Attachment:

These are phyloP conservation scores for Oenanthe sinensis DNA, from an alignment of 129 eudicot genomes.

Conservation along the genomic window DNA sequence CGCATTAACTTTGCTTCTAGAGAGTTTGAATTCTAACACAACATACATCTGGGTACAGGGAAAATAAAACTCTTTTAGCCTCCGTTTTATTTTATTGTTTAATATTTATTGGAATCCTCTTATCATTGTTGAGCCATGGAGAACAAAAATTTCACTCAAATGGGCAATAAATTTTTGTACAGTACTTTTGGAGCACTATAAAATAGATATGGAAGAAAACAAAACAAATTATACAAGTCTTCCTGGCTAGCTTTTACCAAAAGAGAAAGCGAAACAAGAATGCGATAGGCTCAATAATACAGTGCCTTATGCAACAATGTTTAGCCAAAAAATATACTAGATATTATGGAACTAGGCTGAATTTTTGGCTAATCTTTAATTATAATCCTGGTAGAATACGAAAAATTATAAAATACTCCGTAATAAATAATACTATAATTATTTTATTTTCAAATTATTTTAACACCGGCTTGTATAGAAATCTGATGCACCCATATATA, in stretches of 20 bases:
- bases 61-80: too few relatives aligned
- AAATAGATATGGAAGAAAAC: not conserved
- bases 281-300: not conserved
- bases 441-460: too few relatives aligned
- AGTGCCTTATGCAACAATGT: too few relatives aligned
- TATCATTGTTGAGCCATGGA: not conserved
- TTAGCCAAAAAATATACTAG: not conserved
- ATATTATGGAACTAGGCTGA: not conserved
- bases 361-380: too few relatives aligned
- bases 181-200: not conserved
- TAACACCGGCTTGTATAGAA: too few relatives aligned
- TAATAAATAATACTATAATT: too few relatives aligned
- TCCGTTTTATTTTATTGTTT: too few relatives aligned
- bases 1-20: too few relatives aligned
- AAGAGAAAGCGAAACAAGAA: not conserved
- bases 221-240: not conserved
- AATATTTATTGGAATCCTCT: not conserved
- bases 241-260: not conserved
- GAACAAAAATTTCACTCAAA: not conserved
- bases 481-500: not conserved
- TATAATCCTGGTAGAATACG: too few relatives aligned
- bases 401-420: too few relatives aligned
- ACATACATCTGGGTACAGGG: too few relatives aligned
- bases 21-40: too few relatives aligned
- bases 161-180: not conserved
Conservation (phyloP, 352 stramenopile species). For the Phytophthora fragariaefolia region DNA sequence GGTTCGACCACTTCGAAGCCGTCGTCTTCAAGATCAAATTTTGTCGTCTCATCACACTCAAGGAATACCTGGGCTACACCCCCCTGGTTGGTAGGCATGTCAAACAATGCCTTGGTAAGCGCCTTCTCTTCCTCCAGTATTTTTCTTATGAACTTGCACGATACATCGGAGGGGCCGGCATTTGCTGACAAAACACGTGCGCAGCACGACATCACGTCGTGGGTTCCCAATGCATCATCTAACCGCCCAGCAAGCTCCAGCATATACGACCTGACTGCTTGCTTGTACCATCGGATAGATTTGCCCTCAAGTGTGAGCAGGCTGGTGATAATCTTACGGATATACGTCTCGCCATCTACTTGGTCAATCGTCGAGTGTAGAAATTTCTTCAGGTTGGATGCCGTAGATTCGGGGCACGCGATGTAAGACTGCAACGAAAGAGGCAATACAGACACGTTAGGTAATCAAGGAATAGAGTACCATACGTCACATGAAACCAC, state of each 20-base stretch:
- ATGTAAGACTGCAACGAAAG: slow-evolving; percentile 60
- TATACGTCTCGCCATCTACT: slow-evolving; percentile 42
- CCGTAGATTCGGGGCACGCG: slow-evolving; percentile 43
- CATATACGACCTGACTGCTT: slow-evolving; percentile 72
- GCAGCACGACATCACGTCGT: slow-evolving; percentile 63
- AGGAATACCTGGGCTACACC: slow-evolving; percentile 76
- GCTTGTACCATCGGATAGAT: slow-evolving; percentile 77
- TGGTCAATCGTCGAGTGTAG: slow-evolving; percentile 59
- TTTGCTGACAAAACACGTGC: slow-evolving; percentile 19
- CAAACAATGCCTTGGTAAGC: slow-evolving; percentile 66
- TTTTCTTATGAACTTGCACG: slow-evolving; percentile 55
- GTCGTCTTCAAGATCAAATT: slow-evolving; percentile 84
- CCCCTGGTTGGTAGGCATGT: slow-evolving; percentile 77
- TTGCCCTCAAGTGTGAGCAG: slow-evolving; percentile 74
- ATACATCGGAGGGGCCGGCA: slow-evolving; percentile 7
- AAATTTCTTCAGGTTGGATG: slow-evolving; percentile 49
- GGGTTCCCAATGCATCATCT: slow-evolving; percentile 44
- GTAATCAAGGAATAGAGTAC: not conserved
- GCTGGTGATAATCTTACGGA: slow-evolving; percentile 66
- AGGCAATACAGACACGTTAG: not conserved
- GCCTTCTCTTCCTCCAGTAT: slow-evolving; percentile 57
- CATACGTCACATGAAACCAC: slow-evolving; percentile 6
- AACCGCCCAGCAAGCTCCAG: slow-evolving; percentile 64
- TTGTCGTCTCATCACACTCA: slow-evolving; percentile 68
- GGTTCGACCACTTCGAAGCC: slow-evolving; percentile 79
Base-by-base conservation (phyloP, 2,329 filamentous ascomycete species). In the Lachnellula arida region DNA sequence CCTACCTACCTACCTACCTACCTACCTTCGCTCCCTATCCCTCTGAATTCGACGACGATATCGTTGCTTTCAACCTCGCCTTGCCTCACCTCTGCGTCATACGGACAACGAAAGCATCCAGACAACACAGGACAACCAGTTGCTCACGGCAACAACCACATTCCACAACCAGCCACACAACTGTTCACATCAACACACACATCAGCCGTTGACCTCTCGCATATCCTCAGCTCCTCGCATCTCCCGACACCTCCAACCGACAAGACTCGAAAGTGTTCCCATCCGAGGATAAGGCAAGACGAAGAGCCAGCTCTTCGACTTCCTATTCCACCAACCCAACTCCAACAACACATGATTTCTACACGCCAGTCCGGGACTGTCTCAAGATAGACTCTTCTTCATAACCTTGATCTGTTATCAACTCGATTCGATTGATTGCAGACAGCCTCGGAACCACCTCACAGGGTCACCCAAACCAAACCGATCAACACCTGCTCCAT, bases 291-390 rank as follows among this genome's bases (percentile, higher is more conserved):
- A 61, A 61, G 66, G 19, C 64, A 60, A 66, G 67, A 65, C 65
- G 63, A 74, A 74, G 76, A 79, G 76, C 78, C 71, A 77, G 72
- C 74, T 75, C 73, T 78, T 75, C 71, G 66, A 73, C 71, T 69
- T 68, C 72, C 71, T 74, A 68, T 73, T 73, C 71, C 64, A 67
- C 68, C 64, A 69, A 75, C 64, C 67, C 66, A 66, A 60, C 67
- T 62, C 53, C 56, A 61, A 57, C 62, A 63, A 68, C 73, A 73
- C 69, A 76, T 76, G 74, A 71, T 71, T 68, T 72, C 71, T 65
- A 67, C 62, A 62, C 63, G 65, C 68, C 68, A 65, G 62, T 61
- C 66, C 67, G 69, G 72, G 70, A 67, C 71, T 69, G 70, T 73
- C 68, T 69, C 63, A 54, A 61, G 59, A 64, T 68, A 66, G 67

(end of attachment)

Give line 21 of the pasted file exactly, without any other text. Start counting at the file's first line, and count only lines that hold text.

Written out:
- GAACAAAAATTTCACTCAAA: not conserved